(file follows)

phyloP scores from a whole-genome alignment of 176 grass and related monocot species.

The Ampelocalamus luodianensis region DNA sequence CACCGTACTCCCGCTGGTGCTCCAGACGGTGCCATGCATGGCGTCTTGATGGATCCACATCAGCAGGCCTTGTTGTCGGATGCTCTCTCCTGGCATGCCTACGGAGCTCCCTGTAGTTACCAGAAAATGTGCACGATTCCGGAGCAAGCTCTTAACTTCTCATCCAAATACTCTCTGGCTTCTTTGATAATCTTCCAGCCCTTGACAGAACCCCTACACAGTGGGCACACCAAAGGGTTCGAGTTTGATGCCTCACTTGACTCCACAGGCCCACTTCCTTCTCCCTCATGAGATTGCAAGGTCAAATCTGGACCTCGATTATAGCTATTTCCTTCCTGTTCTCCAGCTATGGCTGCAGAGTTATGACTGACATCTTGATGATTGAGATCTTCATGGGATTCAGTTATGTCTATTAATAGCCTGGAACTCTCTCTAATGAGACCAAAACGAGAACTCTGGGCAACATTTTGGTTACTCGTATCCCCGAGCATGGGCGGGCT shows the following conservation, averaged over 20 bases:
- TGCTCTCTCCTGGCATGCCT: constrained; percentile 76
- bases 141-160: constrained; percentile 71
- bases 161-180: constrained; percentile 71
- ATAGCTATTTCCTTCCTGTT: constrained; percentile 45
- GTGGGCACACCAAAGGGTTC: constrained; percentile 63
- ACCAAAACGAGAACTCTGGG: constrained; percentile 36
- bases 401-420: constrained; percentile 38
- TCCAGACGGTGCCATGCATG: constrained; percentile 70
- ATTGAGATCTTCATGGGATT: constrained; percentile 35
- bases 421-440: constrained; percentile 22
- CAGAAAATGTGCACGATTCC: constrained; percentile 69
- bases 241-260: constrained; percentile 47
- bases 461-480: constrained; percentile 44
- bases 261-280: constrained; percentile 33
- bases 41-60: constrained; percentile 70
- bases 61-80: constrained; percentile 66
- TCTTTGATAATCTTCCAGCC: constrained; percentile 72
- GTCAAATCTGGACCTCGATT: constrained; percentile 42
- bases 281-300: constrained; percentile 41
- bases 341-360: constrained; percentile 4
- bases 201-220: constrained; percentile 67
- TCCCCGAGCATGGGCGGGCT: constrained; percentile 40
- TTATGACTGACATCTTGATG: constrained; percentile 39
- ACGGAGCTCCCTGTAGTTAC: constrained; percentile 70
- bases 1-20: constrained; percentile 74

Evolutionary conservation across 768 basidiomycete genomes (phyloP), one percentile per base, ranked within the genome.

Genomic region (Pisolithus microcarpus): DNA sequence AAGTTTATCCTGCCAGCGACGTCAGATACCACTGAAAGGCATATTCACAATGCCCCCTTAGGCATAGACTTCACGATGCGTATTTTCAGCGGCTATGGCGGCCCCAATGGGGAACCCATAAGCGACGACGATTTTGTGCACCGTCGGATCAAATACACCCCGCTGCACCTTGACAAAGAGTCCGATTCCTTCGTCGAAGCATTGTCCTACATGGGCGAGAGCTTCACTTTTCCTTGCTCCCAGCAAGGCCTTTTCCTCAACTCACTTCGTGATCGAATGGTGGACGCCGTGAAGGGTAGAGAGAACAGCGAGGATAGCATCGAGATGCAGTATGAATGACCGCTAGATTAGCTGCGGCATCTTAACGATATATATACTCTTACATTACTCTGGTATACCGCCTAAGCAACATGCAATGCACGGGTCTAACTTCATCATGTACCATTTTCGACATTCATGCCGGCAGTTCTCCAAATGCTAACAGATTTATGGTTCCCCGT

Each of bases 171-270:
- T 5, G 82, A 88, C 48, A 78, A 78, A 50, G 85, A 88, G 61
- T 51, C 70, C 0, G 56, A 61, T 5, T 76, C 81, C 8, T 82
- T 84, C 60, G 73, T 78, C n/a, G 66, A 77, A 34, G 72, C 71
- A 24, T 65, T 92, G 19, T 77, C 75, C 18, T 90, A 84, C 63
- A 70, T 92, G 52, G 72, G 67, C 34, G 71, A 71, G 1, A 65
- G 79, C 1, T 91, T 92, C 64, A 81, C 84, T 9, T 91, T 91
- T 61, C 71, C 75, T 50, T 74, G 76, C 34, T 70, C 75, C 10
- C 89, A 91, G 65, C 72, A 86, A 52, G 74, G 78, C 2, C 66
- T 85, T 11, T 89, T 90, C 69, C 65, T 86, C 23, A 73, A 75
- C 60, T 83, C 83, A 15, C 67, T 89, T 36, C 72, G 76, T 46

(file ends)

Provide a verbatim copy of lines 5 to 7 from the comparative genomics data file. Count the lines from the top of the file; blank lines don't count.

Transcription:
- bases 161-180: constrained; percentile 71
- ATAGCTATTTCCTTCCTGTT: constrained; percentile 45
- GTGGGCACACCAAAGGGTTC: constrained; percentile 63